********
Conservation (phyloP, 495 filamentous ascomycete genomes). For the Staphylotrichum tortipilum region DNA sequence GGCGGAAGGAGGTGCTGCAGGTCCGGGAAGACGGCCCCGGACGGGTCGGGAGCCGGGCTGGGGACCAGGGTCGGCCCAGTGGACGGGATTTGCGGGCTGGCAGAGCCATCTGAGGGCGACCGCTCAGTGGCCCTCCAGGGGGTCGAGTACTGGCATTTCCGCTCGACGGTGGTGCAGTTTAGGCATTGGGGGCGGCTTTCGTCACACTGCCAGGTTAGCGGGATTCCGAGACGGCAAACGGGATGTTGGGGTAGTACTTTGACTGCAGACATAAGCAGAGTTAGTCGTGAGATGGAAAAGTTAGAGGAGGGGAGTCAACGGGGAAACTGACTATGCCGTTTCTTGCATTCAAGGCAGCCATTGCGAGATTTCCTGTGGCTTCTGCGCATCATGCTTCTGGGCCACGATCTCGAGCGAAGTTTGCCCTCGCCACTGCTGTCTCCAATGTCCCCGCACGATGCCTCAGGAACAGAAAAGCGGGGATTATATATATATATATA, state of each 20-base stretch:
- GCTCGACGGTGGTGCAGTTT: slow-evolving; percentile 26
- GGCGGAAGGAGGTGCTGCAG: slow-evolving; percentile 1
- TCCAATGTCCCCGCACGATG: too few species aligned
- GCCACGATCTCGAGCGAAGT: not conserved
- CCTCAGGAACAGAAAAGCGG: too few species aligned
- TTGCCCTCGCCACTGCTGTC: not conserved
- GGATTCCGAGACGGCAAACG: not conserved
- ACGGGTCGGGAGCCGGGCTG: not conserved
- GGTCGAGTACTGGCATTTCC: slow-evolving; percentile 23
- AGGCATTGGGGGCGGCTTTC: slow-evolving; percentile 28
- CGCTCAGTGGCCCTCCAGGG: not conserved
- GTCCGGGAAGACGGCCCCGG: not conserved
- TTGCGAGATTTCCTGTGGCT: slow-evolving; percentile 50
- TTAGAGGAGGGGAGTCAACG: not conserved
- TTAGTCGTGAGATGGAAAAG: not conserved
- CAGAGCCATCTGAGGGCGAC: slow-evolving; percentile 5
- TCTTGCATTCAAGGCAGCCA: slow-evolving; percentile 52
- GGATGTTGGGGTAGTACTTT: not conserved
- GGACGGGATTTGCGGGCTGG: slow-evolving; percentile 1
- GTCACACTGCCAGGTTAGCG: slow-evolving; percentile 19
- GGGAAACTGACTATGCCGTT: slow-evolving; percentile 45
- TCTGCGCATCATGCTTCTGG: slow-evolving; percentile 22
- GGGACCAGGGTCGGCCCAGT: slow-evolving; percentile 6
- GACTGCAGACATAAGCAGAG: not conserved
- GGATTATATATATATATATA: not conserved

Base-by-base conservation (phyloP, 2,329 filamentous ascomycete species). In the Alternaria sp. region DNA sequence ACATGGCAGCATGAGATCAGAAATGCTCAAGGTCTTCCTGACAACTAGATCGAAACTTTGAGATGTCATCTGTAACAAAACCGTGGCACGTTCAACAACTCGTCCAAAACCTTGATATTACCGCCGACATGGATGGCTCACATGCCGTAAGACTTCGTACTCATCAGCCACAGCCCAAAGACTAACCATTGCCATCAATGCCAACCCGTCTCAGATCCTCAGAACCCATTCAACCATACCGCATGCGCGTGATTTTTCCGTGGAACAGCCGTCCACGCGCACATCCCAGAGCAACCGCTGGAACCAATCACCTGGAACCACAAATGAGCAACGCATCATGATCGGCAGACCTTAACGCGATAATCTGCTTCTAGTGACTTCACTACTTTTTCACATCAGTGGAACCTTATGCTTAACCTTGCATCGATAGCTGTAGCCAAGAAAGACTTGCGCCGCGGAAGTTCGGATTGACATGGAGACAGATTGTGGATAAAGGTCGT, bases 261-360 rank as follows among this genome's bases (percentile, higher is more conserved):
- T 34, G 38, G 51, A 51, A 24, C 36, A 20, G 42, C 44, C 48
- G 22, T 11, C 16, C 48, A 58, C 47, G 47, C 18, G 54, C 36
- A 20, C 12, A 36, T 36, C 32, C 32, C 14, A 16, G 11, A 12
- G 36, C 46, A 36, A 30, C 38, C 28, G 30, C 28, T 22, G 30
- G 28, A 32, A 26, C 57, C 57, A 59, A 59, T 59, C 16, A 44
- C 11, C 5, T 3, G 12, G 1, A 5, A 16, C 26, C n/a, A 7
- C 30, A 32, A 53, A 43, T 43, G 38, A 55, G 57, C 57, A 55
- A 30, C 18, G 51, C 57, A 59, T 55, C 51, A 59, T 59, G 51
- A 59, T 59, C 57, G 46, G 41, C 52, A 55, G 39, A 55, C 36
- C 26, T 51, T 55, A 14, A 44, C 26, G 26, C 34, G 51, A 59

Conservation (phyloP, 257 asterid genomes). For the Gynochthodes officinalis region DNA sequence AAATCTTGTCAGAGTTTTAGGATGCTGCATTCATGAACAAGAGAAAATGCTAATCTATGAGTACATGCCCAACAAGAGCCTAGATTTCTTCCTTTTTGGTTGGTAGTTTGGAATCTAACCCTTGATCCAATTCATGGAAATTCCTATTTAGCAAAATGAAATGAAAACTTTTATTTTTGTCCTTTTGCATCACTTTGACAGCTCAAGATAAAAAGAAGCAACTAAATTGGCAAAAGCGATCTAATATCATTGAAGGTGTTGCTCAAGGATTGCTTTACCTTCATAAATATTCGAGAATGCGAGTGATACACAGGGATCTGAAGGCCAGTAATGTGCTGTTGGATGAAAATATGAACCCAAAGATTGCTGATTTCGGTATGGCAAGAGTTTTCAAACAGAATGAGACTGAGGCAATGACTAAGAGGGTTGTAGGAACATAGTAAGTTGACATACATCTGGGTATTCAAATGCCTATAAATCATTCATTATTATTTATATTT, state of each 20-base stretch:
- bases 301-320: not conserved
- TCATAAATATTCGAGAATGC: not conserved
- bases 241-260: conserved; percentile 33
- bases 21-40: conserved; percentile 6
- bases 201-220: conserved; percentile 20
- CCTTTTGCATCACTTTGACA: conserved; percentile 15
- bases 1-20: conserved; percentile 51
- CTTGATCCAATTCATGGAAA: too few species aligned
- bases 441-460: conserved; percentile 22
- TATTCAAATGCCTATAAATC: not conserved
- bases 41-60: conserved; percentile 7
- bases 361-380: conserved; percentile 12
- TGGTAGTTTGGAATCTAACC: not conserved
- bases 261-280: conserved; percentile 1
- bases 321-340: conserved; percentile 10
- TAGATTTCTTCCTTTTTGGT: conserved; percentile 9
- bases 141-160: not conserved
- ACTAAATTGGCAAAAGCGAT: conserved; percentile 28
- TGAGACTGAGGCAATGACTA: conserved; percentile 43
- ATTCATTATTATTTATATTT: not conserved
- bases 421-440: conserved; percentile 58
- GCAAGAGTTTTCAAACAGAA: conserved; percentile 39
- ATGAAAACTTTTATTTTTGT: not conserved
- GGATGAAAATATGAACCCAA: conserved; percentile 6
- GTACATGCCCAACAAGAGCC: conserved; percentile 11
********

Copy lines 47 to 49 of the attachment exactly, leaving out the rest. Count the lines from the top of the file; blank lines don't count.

- bases 441-460: conserved; percentile 22
- TATTCAAATGCCTATAAATC: not conserved
- bases 41-60: conserved; percentile 7